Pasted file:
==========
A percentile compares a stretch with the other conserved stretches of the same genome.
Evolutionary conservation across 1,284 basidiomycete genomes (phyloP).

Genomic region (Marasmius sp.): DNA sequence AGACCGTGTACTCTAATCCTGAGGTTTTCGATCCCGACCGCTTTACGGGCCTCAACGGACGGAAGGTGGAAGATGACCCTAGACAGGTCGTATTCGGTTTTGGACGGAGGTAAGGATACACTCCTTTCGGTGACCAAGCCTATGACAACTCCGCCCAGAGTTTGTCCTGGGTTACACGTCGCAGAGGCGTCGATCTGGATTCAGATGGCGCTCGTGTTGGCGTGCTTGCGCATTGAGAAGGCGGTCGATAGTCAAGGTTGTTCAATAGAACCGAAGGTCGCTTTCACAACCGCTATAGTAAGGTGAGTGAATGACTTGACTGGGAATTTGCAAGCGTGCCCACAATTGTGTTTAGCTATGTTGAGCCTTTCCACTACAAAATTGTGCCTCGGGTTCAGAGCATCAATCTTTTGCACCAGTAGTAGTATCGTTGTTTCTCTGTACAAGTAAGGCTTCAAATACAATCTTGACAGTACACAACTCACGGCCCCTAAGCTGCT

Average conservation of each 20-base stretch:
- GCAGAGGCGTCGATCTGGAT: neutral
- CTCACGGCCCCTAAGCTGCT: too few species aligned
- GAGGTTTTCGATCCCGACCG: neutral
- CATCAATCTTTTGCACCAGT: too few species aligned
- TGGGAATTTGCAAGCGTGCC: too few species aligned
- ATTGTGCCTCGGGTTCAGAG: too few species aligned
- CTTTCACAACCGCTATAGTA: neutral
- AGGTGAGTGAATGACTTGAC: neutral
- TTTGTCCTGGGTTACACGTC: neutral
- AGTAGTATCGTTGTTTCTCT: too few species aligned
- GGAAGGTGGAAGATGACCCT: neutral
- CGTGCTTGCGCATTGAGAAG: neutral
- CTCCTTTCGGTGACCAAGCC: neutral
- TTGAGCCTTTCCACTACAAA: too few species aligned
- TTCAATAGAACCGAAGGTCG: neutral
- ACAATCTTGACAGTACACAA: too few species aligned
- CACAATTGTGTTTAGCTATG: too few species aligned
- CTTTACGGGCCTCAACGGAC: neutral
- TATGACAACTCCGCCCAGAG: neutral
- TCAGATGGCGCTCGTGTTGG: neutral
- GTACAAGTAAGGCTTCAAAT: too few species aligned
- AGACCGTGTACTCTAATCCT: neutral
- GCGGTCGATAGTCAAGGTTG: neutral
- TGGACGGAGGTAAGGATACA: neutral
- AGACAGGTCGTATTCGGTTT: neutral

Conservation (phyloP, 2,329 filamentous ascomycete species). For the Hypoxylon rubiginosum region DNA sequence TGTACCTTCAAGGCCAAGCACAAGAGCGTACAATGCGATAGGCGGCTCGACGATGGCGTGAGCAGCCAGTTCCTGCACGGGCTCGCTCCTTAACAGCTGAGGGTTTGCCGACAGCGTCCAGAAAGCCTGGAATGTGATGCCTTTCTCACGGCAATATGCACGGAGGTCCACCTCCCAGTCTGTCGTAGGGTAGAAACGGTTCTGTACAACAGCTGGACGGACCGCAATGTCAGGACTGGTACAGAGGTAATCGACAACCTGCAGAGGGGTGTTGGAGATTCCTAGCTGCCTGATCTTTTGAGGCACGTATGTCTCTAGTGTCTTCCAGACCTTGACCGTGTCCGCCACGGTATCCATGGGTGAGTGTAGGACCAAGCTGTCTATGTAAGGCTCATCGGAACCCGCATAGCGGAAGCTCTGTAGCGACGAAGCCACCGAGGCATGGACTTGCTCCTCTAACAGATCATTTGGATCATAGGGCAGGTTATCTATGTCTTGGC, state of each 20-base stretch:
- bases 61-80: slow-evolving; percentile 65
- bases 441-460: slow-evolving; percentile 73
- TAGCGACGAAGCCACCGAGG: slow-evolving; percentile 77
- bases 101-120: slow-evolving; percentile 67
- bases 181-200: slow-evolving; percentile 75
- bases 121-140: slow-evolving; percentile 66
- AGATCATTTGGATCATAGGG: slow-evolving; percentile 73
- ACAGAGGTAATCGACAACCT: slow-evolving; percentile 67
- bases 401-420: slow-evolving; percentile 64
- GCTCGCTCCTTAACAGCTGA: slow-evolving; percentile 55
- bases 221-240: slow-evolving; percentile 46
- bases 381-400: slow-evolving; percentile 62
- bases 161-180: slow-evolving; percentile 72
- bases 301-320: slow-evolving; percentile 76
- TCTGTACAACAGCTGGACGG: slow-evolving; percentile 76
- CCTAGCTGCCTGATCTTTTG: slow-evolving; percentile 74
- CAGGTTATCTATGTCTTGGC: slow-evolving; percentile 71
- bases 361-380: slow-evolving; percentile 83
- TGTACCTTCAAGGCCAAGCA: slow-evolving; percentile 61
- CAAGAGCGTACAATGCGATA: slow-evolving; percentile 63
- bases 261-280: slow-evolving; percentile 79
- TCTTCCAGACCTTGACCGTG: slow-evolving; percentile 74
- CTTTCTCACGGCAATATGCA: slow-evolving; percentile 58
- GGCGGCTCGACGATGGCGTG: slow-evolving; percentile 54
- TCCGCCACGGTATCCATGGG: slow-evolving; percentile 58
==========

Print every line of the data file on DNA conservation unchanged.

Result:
A percentile compares a stretch with the other conserved stretches of the same genome.
Evolutionary conservation across 1,284 basidiomycete genomes (phyloP).

Genomic region (Marasmius sp.): DNA sequence AGACCGTGTACTCTAATCCTGAGGTTTTCGATCCCGACCGCTTTACGGGCCTCAACGGACGGAAGGTGGAAGATGACCCTAGACAGGTCGTATTCGGTTTTGGACGGAGGTAAGGATACACTCCTTTCGGTGACCAAGCCTATGACAACTCCGCCCAGAGTTTGTCCTGGGTTACACGTCGCAGAGGCGTCGATCTGGATTCAGATGGCGCTCGTGTTGGCGTGCTTGCGCATTGAGAAGGCGGTCGATAGTCAAGGTTGTTCAATAGAACCGAAGGTCGCTTTCACAACCGCTATAGTAAGGTGAGTGAATGACTTGACTGGGAATTTGCAAGCGTGCCCACAATTGTGTTTAGCTATGTTGAGCCTTTCCACTACAAAATTGTGCCTCGGGTTCAGAGCATCAATCTTTTGCACCAGTAGTAGTATCGTTGTTTCTCTGTACAAGTAAGGCTTCAAATACAATCTTGACAGTACACAACTCACGGCCCCTAAGCTGCT

Average conservation of each 20-base stretch:
- GCAGAGGCGTCGATCTGGAT: neutral
- CTCACGGCCCCTAAGCTGCT: too few species aligned
- GAGGTTTTCGATCCCGACCG: neutral
- CATCAATCTTTTGCACCAGT: too few species aligned
- TGGGAATTTGCAAGCGTGCC: too few species aligned
- ATTGTGCCTCGGGTTCAGAG: too few species aligned
- CTTTCACAACCGCTATAGTA: neutral
- AGGTGAGTGAATGACTTGAC: neutral
- TTTGTCCTGGGTTACACGTC: neutral
- AGTAGTATCGTTGTTTCTCT: too few species aligned
- GGAAGGTGGAAGATGACCCT: neutral
- CGTGCTTGCGCATTGAGAAG: neutral
- CTCCTTTCGGTGACCAAGCC: neutral
- TTGAGCCTTTCCACTACAAA: too few species aligned
- TTCAATAGAACCGAAGGTCG: neutral
- ACAATCTTGACAGTACACAA: too few species aligned
- CACAATTGTGTTTAGCTATG: too few species aligned
- CTTTACGGGCCTCAACGGAC: neutral
- TATGACAACTCCGCCCAGAG: neutral
- TCAGATGGCGCTCGTGTTGG: neutral
- GTACAAGTAAGGCTTCAAAT: too few species aligned
- AGACCGTGTACTCTAATCCT: neutral
- GCGGTCGATAGTCAAGGTTG: neutral
- TGGACGGAGGTAAGGATACA: neutral
- AGACAGGTCGTATTCGGTTT: neutral

Conservation (phyloP, 2,329 filamentous ascomycete species). For the Hypoxylon rubiginosum region DNA sequence TGTACCTTCAAGGCCAAGCACAAGAGCGTACAATGCGATAGGCGGCTCGACGATGGCGTGAGCAGCCAGTTCCTGCACGGGCTCGCTCCTTAACAGCTGAGGGTTTGCCGACAGCGTCCAGAAAGCCTGGAATGTGATGCCTTTCTCACGGCAATATGCACGGAGGTCCACCTCCCAGTCTGTCGTAGGGTAGAAACGGTTCTGTACAACAGCTGGACGGACCGCAATGTCAGGACTGGTACAGAGGTAATCGACAACCTGCAGAGGGGTGTTGGAGATTCCTAGCTGCCTGATCTTTTGAGGCACGTATGTCTCTAGTGTCTTCCAGACCTTGACCGTGTCCGCCACGGTATCCATGGGTGAGTGTAGGACCAAGCTGTCTATGTAAGGCTCATCGGAACCCGCATAGCGGAAGCTCTGTAGCGACGAAGCCACCGAGGCATGGACTTGCTCCTCTAACAGATCATTTGGATCATAGGGCAGGTTATCTATGTCTTGGC, state of each 20-base stretch:
- bases 61-80: slow-evolving; percentile 65
- bases 441-460: slow-evolving; percentile 73
- TAGCGACGAAGCCACCGAGG: slow-evolving; percentile 77
- bases 101-120: slow-evolving; percentile 67
- bases 181-200: slow-evolving; percentile 75
- bases 121-140: slow-evolving; percentile 66
- AGATCATTTGGATCATAGGG: slow-evolving; percentile 73
- ACAGAGGTAATCGACAACCT: slow-evolving; percentile 67
- bases 401-420: slow-evolving; percentile 64
- GCTCGCTCCTTAACAGCTGA: slow-evolving; percentile 55
- bases 221-240: slow-evolving; percentile 46
- bases 381-400: slow-evolving; percentile 62
- bases 161-180: slow-evolving; percentile 72
- bases 301-320: slow-evolving; percentile 76
- TCTGTACAACAGCTGGACGG: slow-evolving; percentile 76
- CCTAGCTGCCTGATCTTTTG: slow-evolving; percentile 74
- CAGGTTATCTATGTCTTGGC: slow-evolving; percentile 71
- bases 361-380: slow-evolving; percentile 83
- TGTACCTTCAAGGCCAAGCA: slow-evolving; percentile 61
- CAAGAGCGTACAATGCGATA: slow-evolving; percentile 63
- bases 261-280: slow-evolving; percentile 79
- TCTTCCAGACCTTGACCGTG: slow-evolving; percentile 74
- CTTTCTCACGGCAATATGCA: slow-evolving; percentile 58
- GGCGGCTCGACGATGGCGTG: slow-evolving; percentile 54
- TCCGCCACGGTATCCATGGG: slow-evolving; percentile 58